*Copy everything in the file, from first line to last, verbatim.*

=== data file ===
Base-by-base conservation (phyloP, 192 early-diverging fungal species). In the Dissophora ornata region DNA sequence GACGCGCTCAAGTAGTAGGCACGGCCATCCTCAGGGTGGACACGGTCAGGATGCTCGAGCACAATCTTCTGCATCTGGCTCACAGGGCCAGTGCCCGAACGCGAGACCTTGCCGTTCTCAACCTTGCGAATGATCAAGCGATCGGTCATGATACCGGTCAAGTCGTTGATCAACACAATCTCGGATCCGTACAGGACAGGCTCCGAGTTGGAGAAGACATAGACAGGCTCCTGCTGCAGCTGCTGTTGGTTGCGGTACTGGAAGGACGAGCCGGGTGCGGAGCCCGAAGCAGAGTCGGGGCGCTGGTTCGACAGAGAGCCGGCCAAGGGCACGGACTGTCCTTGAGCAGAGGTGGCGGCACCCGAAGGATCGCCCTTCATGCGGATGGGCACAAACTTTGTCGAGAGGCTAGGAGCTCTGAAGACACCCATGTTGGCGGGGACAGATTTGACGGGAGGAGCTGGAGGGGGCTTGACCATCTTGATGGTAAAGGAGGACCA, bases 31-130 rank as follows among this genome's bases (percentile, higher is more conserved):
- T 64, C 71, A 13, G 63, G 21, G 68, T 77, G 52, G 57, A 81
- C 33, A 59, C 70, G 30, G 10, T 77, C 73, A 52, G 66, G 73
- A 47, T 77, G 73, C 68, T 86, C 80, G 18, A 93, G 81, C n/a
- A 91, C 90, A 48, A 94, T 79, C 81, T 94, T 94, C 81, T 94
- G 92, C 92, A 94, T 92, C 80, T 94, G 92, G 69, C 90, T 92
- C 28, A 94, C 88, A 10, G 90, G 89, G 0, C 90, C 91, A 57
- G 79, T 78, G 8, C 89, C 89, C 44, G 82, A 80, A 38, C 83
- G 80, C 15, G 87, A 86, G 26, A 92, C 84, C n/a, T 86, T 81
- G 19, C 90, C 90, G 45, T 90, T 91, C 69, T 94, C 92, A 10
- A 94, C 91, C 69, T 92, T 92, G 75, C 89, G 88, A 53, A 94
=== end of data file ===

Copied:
Base-by-base conservation (phyloP, 192 early-diverging fungal species). In the Dissophora ornata region DNA sequence GACGCGCTCAAGTAGTAGGCACGGCCATCCTCAGGGTGGACACGGTCAGGATGCTCGAGCACAATCTTCTGCATCTGGCTCACAGGGCCAGTGCCCGAACGCGAGACCTTGCCGTTCTCAACCTTGCGAATGATCAAGCGATCGGTCATGATACCGGTCAAGTCGTTGATCAACACAATCTCGGATCCGTACAGGACAGGCTCCGAGTTGGAGAAGACATAGACAGGCTCCTGCTGCAGCTGCTGTTGGTTGCGGTACTGGAAGGACGAGCCGGGTGCGGAGCCCGAAGCAGAGTCGGGGCGCTGGTTCGACAGAGAGCCGGCCAAGGGCACGGACTGTCCTTGAGCAGAGGTGGCGGCACCCGAAGGATCGCCCTTCATGCGGATGGGCACAAACTTTGTCGAGAGGCTAGGAGCTCTGAAGACACCCATGTTGGCGGGGACAGATTTGACGGGAGGAGCTGGAGGGGGCTTGACCATCTTGATGGTAAAGGAGGACCA, bases 31-130 rank as follows among this genome's bases (percentile, higher is more conserved):
- T 64, C 71, A 13, G 63, G 21, G 68, T 77, G 52, G 57, A 81
- C 33, A 59, C 70, G 30, G 10, T 77, C 73, A 52, G 66, G 73
- A 47, T 77, G 73, C 68, T 86, C 80, G 18, A 93, G 81, C n/a
- A 91, C 90, A 48, A 94, T 79, C 81, T 94, T 94, C 81, T 94
- G 92, C 92, A 94, T 92, C 80, T 94, G 92, G 69, C 90, T 92
- C 28, A 94, C 88, A 10, G 90, G 89, G 0, C 90, C 91, A 57
- G 79, T 78, G 8, C 89, C 89, C 44, G 82, A 80, A 38, C 83
- G 80, C 15, G 87, A 86, G 26, A 92, C 84, C n/a, T 86, T 81
- G 19, C 90, C 90, G 45, T 90, T 91, C 69, T 94, C 92, A 10
- A 94, C 91, C 69, T 92, T 92, G 75, C 89, G 88, A 53, A 94